"School has definitely changed..."
The title quote came from a recent visit from our local State House Representative Nancy Jenkins during the 'takeaway' segment of her "Bring Your Legislator to School Day" visit to our school district. Our day was jam packed (Agenda Here), with visits to the Board of Education office, visits to our Elementary, Middle and High Schools as well as a lunch with student government representatives for a Q & A session.
My role after securing the visit was as Rep. Jenkins' guide throughout her day. Our trip showcased classrooms centered on self-paced and/or differentiated lessons that had frequent use of technology and concluded with a meeting between our Superintendent and Rep. Jenkins which I had the pleasure of moderating.
Her visit resulted in 2 big payoffs for not only our school but for education policy in general:
1. It raised awareness and opened a line of communication with our legislators for staff and students.
Staff members were anxious to know what Rep Jenkins thought of her trip. Engagement with legislators and their personal opinions is rarely part of an educators day. Typically laws are passed and educators may like/dislike them but they feel as if it is an inevitable/ever-changing part of the job versus something they can have an effect on. After this visit multiple staff members have asked how they can best reach out to their local Representatives (as some live outside of our district) and what talking points they should focus on. In addition, a group of students met with Rep. Jenkins during her lunch and they too have piqued their interest in education politics. Students have brought up everything from school funding to current open carry firearm legislation both in class and in correspondence after speaking with their legislator.
2. Representative Nancy Jenkins has carried her experience back to Lansing and to other legislators.
Onsted Community Schools hosted a legislative breakfast in conjunction with Lenawee county Superintendents and Boards of Education a few weeks after Rep. Jenkins visit. In a panel discussion, Rep. Jenkins lauded her visit as an amazing way to see the education policies enacted by law on the ground level. She mentioned that her visit helped her to "earn an appreciation of how much more technology is used in the classroom to assist in teaching students." While I was not privy to all of her conversations during the breakfast, I do know she communicated positive principles of her visit with us to both state and federal legislators present as well as Onsted Community Schools Board Members (some who accompanied her the day of her visit). As a member of the majority party in Lansing, her visit can only improve and broaden her input and voting on educational issues.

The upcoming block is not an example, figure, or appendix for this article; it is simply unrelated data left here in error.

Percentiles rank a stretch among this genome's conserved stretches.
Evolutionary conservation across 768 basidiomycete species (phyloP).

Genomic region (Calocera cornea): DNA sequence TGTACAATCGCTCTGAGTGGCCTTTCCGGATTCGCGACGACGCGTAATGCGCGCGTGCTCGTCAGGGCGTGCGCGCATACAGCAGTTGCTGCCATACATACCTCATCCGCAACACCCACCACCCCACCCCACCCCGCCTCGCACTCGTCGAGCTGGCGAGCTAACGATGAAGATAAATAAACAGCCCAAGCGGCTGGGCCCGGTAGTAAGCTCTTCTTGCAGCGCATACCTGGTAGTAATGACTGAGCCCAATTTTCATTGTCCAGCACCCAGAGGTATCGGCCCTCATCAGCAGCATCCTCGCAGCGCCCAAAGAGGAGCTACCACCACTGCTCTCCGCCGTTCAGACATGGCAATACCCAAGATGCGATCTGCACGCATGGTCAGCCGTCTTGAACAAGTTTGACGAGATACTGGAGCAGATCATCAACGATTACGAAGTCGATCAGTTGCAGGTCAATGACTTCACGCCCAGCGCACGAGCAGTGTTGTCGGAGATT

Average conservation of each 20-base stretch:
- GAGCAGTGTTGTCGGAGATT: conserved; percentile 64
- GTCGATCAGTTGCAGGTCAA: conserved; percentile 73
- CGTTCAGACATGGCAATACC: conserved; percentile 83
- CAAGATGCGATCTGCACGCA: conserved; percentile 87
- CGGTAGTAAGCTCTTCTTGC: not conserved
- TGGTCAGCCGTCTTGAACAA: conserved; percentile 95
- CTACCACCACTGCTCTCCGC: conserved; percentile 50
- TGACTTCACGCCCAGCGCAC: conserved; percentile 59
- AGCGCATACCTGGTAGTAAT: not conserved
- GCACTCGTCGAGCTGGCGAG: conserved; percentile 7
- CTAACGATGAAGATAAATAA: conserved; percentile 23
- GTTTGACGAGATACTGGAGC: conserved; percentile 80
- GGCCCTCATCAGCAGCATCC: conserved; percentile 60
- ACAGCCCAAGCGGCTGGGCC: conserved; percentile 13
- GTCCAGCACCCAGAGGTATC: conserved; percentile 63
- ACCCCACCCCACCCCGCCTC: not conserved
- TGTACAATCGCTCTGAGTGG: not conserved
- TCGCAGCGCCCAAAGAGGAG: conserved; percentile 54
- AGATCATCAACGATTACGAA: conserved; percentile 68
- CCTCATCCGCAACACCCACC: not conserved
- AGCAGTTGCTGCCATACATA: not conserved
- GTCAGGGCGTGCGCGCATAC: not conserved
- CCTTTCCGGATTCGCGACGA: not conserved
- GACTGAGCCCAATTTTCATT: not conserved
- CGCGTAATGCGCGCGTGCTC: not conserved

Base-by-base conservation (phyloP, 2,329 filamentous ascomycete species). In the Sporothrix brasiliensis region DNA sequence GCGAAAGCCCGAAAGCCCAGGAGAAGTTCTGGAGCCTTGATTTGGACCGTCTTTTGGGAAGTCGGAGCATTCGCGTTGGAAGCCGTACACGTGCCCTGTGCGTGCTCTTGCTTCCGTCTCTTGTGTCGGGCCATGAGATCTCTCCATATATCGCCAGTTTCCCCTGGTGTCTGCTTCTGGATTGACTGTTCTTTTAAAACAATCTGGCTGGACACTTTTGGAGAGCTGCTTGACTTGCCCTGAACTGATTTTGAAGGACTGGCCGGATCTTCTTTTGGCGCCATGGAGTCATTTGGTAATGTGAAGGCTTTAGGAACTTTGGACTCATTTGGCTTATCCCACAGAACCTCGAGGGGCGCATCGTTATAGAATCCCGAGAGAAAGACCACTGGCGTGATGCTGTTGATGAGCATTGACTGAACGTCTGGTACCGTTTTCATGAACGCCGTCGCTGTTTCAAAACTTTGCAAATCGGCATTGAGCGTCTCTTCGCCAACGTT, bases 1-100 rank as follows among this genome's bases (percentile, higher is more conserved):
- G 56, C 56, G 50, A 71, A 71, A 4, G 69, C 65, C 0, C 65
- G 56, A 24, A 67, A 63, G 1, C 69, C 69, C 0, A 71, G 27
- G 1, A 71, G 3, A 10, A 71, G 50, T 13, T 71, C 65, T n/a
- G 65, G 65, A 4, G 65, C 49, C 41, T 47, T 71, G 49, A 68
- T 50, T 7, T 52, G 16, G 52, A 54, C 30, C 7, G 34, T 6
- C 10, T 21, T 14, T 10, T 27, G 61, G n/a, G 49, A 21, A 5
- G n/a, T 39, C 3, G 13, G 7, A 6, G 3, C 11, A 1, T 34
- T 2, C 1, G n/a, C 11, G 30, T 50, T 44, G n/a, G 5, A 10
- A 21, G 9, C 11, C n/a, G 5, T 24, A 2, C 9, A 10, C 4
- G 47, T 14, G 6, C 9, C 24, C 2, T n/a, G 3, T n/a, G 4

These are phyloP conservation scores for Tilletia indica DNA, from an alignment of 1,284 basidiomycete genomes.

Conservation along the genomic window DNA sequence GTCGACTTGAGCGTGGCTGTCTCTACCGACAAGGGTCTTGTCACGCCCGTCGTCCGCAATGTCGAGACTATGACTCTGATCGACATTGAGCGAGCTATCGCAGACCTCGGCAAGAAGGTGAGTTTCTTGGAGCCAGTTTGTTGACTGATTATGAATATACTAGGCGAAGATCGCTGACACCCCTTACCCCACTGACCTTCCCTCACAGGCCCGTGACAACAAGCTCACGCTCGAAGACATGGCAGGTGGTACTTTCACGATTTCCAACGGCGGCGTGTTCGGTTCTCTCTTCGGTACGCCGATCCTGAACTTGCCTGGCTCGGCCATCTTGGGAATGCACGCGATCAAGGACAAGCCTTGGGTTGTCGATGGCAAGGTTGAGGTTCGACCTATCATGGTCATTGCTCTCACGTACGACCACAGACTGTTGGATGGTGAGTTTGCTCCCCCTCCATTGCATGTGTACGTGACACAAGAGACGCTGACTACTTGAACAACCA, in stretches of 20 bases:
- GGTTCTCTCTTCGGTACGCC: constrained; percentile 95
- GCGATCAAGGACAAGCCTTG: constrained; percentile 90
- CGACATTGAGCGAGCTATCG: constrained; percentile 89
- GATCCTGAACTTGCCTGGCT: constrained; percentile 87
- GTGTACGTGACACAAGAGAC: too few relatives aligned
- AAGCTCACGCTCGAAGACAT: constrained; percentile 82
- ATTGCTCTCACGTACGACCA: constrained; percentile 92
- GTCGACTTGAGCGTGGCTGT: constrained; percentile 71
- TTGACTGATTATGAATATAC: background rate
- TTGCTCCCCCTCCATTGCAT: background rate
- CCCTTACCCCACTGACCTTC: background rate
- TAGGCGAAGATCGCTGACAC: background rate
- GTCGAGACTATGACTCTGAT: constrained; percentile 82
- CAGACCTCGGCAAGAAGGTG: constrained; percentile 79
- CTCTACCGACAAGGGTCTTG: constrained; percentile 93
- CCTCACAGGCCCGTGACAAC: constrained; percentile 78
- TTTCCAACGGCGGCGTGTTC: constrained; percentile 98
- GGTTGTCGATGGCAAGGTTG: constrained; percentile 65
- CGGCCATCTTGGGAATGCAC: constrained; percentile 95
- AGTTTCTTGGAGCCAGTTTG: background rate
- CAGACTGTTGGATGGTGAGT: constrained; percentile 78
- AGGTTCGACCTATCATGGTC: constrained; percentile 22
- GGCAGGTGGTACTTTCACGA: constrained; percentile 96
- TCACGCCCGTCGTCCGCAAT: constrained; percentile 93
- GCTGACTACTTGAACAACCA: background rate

"School has definitely changed..."
This parting comment has stuck with me since Rep. Jenkins' visit. As a passionate educator, I eat, sleep and breathe education. Change is the only constant during my entire career and it has been coming at light speed the last 10 years. Differentiation of lessons by student needs and utilization of technology on a daily basis is nothing new to current teachers. I thought this was understood by the greater public, but when a legislator who makes weekly, if not daily, decisions on education policy does not know this I begin to question how well we are doing as a profession to tout our hard work and tireless efforts to engage all learners.
As educational leaders we need to continue to make our classrooms, buildings and craft transparent. I encourage all educators, community stakeholders, and legislators to collaborate frequently, not only by correspondence, but face to face to facilitate growth in our students and entire community's future. Education policy is best crafted by informed legislators. We are all very busy but need to work together to utilize technology to plan (Doodle.com, Google Calendar) and execute (Skype, GoogleHangout, GoToMeeting etc.) frequent digital or face to face contact. Schools working tireless to update and change as our society changes cannot be a surprise to anyone, anymore.